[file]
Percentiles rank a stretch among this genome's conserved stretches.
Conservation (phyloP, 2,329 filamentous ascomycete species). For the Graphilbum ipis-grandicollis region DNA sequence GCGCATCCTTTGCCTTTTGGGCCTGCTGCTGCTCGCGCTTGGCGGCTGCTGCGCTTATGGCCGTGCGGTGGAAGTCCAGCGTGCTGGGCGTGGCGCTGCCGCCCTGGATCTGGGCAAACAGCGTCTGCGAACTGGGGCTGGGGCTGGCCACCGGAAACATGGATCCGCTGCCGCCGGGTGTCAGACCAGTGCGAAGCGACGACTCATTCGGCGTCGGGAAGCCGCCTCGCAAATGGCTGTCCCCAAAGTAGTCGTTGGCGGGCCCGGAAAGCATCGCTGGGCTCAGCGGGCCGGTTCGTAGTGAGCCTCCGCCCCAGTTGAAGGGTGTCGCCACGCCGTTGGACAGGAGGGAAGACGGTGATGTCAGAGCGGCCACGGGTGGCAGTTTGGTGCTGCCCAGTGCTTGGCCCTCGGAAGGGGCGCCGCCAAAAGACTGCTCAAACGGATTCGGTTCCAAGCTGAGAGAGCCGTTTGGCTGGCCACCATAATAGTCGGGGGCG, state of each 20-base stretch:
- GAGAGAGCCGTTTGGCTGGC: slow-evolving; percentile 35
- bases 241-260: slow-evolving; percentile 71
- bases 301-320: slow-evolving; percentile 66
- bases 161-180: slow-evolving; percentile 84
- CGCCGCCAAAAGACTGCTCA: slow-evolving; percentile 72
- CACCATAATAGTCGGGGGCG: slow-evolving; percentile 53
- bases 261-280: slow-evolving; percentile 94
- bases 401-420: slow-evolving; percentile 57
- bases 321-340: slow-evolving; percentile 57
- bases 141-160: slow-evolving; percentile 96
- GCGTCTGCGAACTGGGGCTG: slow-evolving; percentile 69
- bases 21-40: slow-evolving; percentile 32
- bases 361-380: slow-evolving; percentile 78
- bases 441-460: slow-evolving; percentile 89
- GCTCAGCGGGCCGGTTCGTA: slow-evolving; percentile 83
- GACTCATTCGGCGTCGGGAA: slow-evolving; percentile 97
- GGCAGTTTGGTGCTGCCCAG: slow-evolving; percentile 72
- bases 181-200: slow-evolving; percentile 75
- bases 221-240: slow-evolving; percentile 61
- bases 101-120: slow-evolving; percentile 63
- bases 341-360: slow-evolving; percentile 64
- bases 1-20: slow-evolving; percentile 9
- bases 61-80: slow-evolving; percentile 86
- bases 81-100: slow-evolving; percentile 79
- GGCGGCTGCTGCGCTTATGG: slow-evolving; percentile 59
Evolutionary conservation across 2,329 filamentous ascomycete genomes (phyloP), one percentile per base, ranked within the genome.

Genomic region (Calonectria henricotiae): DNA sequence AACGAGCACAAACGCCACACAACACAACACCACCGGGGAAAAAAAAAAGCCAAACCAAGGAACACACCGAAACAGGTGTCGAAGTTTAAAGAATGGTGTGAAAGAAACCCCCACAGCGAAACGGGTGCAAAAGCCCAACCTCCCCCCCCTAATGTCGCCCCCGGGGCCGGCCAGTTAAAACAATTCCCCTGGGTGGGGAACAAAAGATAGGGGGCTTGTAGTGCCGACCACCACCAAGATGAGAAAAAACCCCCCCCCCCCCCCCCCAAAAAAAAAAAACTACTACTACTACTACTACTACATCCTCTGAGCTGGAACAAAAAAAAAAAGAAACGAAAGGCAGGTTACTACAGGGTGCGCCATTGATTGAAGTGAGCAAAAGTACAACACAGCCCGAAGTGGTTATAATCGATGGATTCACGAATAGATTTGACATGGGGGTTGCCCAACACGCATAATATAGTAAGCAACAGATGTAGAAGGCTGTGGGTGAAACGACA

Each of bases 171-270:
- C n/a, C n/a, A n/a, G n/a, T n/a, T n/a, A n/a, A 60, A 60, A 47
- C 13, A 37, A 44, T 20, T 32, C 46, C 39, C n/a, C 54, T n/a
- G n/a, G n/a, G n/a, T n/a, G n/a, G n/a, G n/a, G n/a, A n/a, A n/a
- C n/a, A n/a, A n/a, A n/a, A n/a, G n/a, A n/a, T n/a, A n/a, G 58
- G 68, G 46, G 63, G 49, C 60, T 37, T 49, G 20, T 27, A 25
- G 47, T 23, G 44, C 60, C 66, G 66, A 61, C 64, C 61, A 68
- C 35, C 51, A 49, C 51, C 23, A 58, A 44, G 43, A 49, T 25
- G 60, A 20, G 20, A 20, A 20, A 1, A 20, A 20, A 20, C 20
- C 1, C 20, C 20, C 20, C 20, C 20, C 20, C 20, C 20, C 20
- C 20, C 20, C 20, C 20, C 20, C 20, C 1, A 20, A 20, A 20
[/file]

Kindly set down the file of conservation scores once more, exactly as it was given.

Percentiles rank a stretch among this genome's conserved stretches.
Conservation (phyloP, 2,329 filamentous ascomycete species). For the Graphilbum ipis-grandicollis region DNA sequence GCGCATCCTTTGCCTTTTGGGCCTGCTGCTGCTCGCGCTTGGCGGCTGCTGCGCTTATGGCCGTGCGGTGGAAGTCCAGCGTGCTGGGCGTGGCGCTGCCGCCCTGGATCTGGGCAAACAGCGTCTGCGAACTGGGGCTGGGGCTGGCCACCGGAAACATGGATCCGCTGCCGCCGGGTGTCAGACCAGTGCGAAGCGACGACTCATTCGGCGTCGGGAAGCCGCCTCGCAAATGGCTGTCCCCAAAGTAGTCGTTGGCGGGCCCGGAAAGCATCGCTGGGCTCAGCGGGCCGGTTCGTAGTGAGCCTCCGCCCCAGTTGAAGGGTGTCGCCACGCCGTTGGACAGGAGGGAAGACGGTGATGTCAGAGCGGCCACGGGTGGCAGTTTGGTGCTGCCCAGTGCTTGGCCCTCGGAAGGGGCGCCGCCAAAAGACTGCTCAAACGGATTCGGTTCCAAGCTGAGAGAGCCGTTTGGCTGGCCACCATAATAGTCGGGGGCG, state of each 20-base stretch:
- GAGAGAGCCGTTTGGCTGGC: slow-evolving; percentile 35
- bases 241-260: slow-evolving; percentile 71
- bases 301-320: slow-evolving; percentile 66
- bases 161-180: slow-evolving; percentile 84
- CGCCGCCAAAAGACTGCTCA: slow-evolving; percentile 72
- CACCATAATAGTCGGGGGCG: slow-evolving; percentile 53
- bases 261-280: slow-evolving; percentile 94
- bases 401-420: slow-evolving; percentile 57
- bases 321-340: slow-evolving; percentile 57
- bases 141-160: slow-evolving; percentile 96
- GCGTCTGCGAACTGGGGCTG: slow-evolving; percentile 69
- bases 21-40: slow-evolving; percentile 32
- bases 361-380: slow-evolving; percentile 78
- bases 441-460: slow-evolving; percentile 89
- GCTCAGCGGGCCGGTTCGTA: slow-evolving; percentile 83
- GACTCATTCGGCGTCGGGAA: slow-evolving; percentile 97
- GGCAGTTTGGTGCTGCCCAG: slow-evolving; percentile 72
- bases 181-200: slow-evolving; percentile 75
- bases 221-240: slow-evolving; percentile 61
- bases 101-120: slow-evolving; percentile 63
- bases 341-360: slow-evolving; percentile 64
- bases 1-20: slow-evolving; percentile 9
- bases 61-80: slow-evolving; percentile 86
- bases 81-100: slow-evolving; percentile 79
- GGCGGCTGCTGCGCTTATGG: slow-evolving; percentile 59
Evolutionary conservation across 2,329 filamentous ascomycete genomes (phyloP), one percentile per base, ranked within the genome.

Genomic region (Calonectria henricotiae): DNA sequence AACGAGCACAAACGCCACACAACACAACACCACCGGGGAAAAAAAAAAGCCAAACCAAGGAACACACCGAAACAGGTGTCGAAGTTTAAAGAATGGTGTGAAAGAAACCCCCACAGCGAAACGGGTGCAAAAGCCCAACCTCCCCCCCCTAATGTCGCCCCCGGGGCCGGCCAGTTAAAACAATTCCCCTGGGTGGGGAACAAAAGATAGGGGGCTTGTAGTGCCGACCACCACCAAGATGAGAAAAAACCCCCCCCCCCCCCCCCCAAAAAAAAAAAACTACTACTACTACTACTACTACATCCTCTGAGCTGGAACAAAAAAAAAAAGAAACGAAAGGCAGGTTACTACAGGGTGCGCCATTGATTGAAGTGAGCAAAAGTACAACACAGCCCGAAGTGGTTATAATCGATGGATTCACGAATAGATTTGACATGGGGGTTGCCCAACACGCATAATATAGTAAGCAACAGATGTAGAAGGCTGTGGGTGAAACGACA

Each of bases 171-270:
- C n/a, C n/a, A n/a, G n/a, T n/a, T n/a, A n/a, A 60, A 60, A 47
- C 13, A 37, A 44, T 20, T 32, C 46, C 39, C n/a, C 54, T n/a
- G n/a, G n/a, G n/a, T n/a, G n/a, G n/a, G n/a, G n/a, A n/a, A n/a
- C n/a, A n/a, A n/a, A n/a, A n/a, G n/a, A n/a, T n/a, A n/a, G 58
- G 68, G 46, G 63, G 49, C 60, T 37, T 49, G 20, T 27, A 25
- G 47, T 23, G 44, C 60, C 66, G 66, A 61, C 64, C 61, A 68
- C 35, C 51, A 49, C 51, C 23, A 58, A 44, G 43, A 49, T 25
- G 60, A 20, G 20, A 20, A 20, A 1, A 20, A 20, A 20, C 20
- C 1, C 20, C 20, C 20, C 20, C 20, C 20, C 20, C 20, C 20
- C 20, C 20, C 20, C 20, C 20, C 20, C 1, A 20, A 20, A 20